For many readers of the New Yorker, Ariel Levy first came into her own with the 2013 piece “Thanksgiving in Mongolia,” a shocking remembrance of her miscarriage. It was also, more quietly, an essay about intimacy on the job, as a reporter. Her new memoir shapes itself around this subject.

Author Ariel Levy (David Klagsbrun)

It’s Levy’s voice in “The Rules Do Not Apply” that wins us over, at once commanding and vulnerable. “In the last few months,” Levy begins, “I have lost my son, my spouse, and my house.” She feels flattened by sorrow. And yet, she adds, “It’s all so over-the-top. Am I in an Italian opera? A Greek tragedy? Or is this just a weirdly grim sitcom?” Her tone achieves an astonishing balance: at once able to keep her losses in proportion and still angry, sorrowful, demolishing.

Growing up, Levy was “domineering, impatient, relentlessly verbal, and, as an only child, often baffled by the mores of other kids.” She wanted to be an adventurer, and a writer: “That, I thought, was the profession that went with the kind of woman I wanted to become: one who is free to do whatever she chooses.”

She hit her big break as editorial assistant at New York magazine in 1996, writing about “a nightclub for obese women in Queens.” The women were glorious in their tight, sequined dresses, their bodies “unmistakable monuments of resistance.” “They said they were sick of being ashamed, sick of apologizing for taking up so much space.” Levy was, too.

Levy was a staff writer by 28, in a transformed world where anything seemed possible, from meaningful political change to minor conveniences. Same-sex marriage is legalized and she marries her longtime girlfriend, Lucy. FreshDirect is born and her groceries come bounding up the stairs of her walk-up. Any limits seem to be just a temporary stay on her ambitions. “Daring to think that the rules do not apply is the mark of a visionary,” Levy writes. “It’s also a symptom of narcissism.” At 35, she goes to South Africa, reporting on the intersex runner Caster Semenya, “the most ambitious story of my career.” On that trip, Levy writes to an old lover and begins to set fire to her life.

With its hot pink cover, Levy’s memoir seems covertly retrogressive. On the subway with a book proclaiming, “We can’t have it all,” you feel like an enemy agent. Can’t we? And what “we” have you been included in?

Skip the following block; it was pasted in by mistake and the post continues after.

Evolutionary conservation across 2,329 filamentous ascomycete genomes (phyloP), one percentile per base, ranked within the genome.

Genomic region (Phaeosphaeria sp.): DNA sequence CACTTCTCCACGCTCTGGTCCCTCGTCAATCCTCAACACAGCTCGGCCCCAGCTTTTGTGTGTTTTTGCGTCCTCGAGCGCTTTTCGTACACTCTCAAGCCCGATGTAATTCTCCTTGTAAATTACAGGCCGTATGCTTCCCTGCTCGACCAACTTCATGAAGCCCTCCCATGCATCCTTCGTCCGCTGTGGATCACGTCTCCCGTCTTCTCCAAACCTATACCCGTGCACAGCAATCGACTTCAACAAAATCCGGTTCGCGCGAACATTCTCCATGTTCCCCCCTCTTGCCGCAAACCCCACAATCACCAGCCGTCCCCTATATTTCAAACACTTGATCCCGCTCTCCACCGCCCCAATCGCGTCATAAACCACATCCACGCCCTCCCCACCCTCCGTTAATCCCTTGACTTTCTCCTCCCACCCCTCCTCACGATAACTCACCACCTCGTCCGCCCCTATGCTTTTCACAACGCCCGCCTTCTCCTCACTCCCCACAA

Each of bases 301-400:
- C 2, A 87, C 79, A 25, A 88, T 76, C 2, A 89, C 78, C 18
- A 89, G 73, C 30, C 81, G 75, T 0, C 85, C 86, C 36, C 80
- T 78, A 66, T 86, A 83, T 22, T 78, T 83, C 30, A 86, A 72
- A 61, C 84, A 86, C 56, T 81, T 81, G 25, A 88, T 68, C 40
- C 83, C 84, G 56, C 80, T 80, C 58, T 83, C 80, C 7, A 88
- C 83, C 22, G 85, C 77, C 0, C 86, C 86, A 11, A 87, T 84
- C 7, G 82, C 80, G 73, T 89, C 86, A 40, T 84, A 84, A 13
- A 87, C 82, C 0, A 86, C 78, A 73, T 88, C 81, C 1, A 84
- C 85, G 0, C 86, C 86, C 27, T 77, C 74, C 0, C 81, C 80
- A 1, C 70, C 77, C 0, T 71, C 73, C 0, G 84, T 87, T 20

(Random House)

This feeling is something of a trademark for Levy. Her first book, “Female Chauvinist Pigs,” on the trade-offs between empowerment and sexualization, leaves a similar sting in one’s mouth. In this memoir, too, one feels that the subtlety of Levy’s politics doesn’t achieve the subtlety of her prose, tending instead toward the polemical. Writing for New York and then the New Yorker, she follows women nudging the boundaries of womanhood: full-bodied clubgoers, roving bands of lesbian separatists, intersex athletes. Yet here she doubts that women of her generation, “given the lavish gift of our own agency by feminism,” were left better off by the option. Levy may be the most retrogressive progressive writer we have.

And what a writer she is. Her memoir is all tough immediacy, every detail sharp as India ink, from the “leggy nasturtiums” in a yard to her first look at Lucy, the woman who will become her wife: “She had the radiant decency of a sunflower.” But she cheats on Lucy with an ex-girlfriend — now an ex-boyfriend — who suggests, dizzyingly, that she carry his eggs. Lucy begins drinking out of stress and fear. Levy gets pregnant with the help of a sperm donor. And then, as New Yorker readers know, she accepts an assignment in Mongolia.

“What did I believe?” Levy asks us. “That I could be gay and straight? That I could be married and unhindered? A wanderer and a mother?” There is an answer here that is affecting and true in its particulars (the story of a reporter dismantled by wanting and grief) and an answer that is false as a generalization (that women cannot have both a career and a family). The real answer lies somewhere in the rich middle ground that is ordinarily Levy’s province. One finishes the book thinking of Levy’s awe when she met Caster Semenya. “She didn’t look like a teenage girl, or a teenage boy,” Levy writes. “She looked like something else, something magnificent.”

Jamie Fisher is a freelance writer and Chinese-English translator.

The Rules Do Not Apply
A Memoir

By Ariel Levy

Random House. 207 pp. $27